Naturopathic Physicians

Naturopathic physicians are trained as primary health care physicians whose diverse techniques include modern and traditional, scientific and empirical methods.

Naturopathic physicians (NDs) combine the wisdom of nature with the rigors of modern science. Steeped in traditional healing methods, principles and practices, naturopathic medicine focuses on holistic, proactive prevention and comprehensive diagnosis and treatment. By using protocols that minimize the risk of harm, NDs help facilitate the body’s inherent ability to restore and maintain optimal health. It is the ND’s role to identify and remove barriers to good health by helping to create a healing internal and external environment.

A naturopathic physician will take time with you. Naturopathic physicians need sufficient time to ask questions and understand the patient’s health goals.

Naturopathic physicians can serve as a primary care physician and treat medical  all conditions. They may serve as the patient’s sole medical provider or as part of an integrated healthcare team. They can order blood tests and imaging diagnostics, and they may order blood panels a western medical doctor would not (such as tests for heavy metals) to help determine the underlying cause of disease. NDs can perform minor surgeries and prescribe medication, though in an effort to minimize potential  harm, natural methods of healing are preferred over prescription medications and invasive procedures, when appropriate.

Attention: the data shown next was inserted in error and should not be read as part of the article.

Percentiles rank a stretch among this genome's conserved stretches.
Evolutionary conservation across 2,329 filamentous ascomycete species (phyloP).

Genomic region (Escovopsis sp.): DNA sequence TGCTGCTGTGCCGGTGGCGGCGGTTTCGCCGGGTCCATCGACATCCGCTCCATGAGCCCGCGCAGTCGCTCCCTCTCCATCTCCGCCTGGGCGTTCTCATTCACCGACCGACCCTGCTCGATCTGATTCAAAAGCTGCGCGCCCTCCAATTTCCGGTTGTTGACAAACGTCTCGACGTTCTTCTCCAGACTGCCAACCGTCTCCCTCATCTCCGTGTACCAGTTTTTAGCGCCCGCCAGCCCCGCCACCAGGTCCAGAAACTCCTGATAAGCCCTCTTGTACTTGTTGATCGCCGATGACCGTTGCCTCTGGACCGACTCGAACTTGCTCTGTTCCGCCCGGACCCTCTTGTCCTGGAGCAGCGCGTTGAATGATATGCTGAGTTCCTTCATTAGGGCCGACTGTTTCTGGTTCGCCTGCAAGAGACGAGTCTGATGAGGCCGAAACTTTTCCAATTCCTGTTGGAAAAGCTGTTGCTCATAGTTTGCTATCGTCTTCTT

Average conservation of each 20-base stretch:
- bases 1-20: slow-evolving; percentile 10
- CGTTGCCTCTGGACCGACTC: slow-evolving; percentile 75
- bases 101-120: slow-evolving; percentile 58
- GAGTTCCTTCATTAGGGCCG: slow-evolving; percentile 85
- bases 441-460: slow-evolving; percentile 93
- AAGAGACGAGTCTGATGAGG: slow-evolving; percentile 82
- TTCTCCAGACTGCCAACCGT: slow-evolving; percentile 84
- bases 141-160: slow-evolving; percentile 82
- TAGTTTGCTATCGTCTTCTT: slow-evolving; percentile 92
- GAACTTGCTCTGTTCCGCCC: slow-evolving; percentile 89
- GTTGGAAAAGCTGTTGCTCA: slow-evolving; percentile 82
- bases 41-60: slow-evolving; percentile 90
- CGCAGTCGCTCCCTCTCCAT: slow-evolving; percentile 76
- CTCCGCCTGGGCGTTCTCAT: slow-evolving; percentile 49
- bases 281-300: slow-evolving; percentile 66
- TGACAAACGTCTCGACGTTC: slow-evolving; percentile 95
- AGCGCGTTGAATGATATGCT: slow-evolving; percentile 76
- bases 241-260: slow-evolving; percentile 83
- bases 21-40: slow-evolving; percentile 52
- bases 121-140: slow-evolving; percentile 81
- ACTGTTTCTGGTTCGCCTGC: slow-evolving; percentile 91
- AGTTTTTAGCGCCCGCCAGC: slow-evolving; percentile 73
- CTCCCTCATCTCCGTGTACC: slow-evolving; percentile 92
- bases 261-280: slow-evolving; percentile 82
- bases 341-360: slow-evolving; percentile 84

A visit with a naturopathic physician differs from those with most western medical doctors. NDs  need sufficient time to ask questions and understand the patient’s health goals and typically spend much more time with their patients. A first visit with a patient may last one to two hours and follow-up visits range from 30 to 60 minutes. During your first appointment, your ND will take your health history, find out about your diet, stress levels, use of tobacco and alcohol, and discuss your reasons for visiting a naturopathic physician. The physician will work with you to set up a customized health management strategy. If necessary, your ND will refer you to other health-care practitioners.